But don’t live in fear. Just pray and be prepared. Don’t clean off the shelves. Leave some for other people. If you have extra, then you can share with family or neighbors if things get really bad. Last time we had shortages, but not really much inflation. This time it could be different.

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Also, if you live in the south, it’s not too late to grab a few plants for the garden and some vegetable seeds.

Americans have not had it bad, as a country, in most of our lifetimes. Only the very oldest citizens remember a life of scarcity due to war. We are in a new war. A war of ideologies. We may find out what we really value if we get hungry. In the meantime, stock up. And pray.

10 comments

  1. Who’da’thunk we would see shelves looking like what we saw as kids of shelves in communist countries?
    So many unemployed people continue to receive government support, so why work?
    Yes, this time may be a little different; “History does not repeat itself but it does rhyme.” (Mark Twain)
    We are moving toward a showdown of epic proportions. This could easily be the timing for the Lord’s return.
    As for fear, State of Fear by Michael Crichton expresses well what is happening: some want us to live in constant fear and so arrange anything over which they have power to make the situation appear as dire as possible.
    But “God gave us a spirit not of fear but of power and love and self-control.” 2 Timothy 1:7
    HE has it all under control, so we just need to line up our thinking with His.
    ❤️&🙏, c.a.

    • That Crichton book is a very appropriate example. I read somewhere that climate change was chosen as the new ‘war’ to keep people afraid , and keep the money flowing to the right places, friends of politicians. Don’t ask me where I read that, lol. My memory doesn’t hold on to details very well.
      I really believe all of this is very much orchestrated chaos to bring about the global government.

    • He’s still having issues with breathing, lack of stamina, sometimes gets so out of breath he needs a little oxygen. Thanks for asking!

      • Let him know he us prayed for every night, and our God and Father is not limited by geography. A prayer in Kentucky can send healing angels to Texas! ❤️&🙏, c.a.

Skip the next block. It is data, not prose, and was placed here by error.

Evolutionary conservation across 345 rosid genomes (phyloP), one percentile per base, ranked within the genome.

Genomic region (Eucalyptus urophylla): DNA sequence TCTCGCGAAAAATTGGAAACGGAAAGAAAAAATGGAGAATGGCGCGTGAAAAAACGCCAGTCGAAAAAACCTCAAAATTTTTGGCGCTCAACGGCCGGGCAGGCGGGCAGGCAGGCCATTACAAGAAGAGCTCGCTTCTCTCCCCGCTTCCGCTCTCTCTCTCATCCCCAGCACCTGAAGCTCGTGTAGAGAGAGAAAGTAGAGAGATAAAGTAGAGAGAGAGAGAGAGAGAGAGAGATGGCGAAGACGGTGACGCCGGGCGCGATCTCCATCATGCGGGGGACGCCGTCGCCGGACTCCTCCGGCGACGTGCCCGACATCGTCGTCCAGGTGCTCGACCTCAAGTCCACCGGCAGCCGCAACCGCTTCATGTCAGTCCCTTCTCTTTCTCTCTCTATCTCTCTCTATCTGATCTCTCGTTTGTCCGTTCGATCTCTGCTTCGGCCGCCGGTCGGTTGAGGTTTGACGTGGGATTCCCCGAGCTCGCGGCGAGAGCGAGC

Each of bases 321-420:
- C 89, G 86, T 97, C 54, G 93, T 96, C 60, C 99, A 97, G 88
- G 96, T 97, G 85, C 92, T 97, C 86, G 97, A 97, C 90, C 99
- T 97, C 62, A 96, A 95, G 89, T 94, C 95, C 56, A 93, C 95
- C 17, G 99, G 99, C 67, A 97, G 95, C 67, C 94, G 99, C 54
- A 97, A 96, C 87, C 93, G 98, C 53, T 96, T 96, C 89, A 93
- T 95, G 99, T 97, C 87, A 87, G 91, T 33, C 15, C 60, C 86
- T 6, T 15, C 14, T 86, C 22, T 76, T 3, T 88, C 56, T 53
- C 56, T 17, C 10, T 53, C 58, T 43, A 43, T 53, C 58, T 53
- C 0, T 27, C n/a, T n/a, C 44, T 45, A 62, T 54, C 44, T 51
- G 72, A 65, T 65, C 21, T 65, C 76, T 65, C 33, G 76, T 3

2. I watch commodity trading and have good friends who are supply chain analysts in the corporate world. I’ve been telling friends and family to stock up for weeks. Another thing I would add to your list is propane for the folks who live in rural areas (people who think they are “off the grid”). There is likely a massive shortage of propane headed our way. We do not live in a rural area, but we do have a small tank to power our gas range in the kitchen. Small tank, already set us back $1,000 to fill it up(!) I think we are likely going to see shocks to energy suppliers again in general, and that will also be a big driver of price increases. (Let’s all pray for a mild winter.)

    I would also say for family members that depend on a specific medication or medical equipment to survive, get a longer supply for that too. My dad needs antibiotics and blood pressure medicine to manage his stent, and we had the doctor write several months’ worth of those as a paper prescription that could be filled on top of his normal rotating prescription. A lot of folks don’t know this, but about half of the air cargo in the country is transported in the bellies of passenger jets. This is usually time-sensitive stuff like medicine and auto parts. A serious disruption in air traffic (a la Southwest) can wreck havoc on that sort of thing. Not something to play games with.

    After last year, I’m not making fun of preppers anymore. But the way I see it, if I don’t need any of this, at least I am ready for the 2022 hurricane season (lol).

    Another weird and interesting factoid – China has stopped all exports of fertilizer until June of next year. Producing fertilizer is natural gas-intensive, and they have an energy crisis unfolding over there as it is. Many farmers in Europe (don’t know about the US yet) are already debating if it is even worth it to plant crops for the next season, even with higher commodity prices. That will get strange fast if it comes to pass.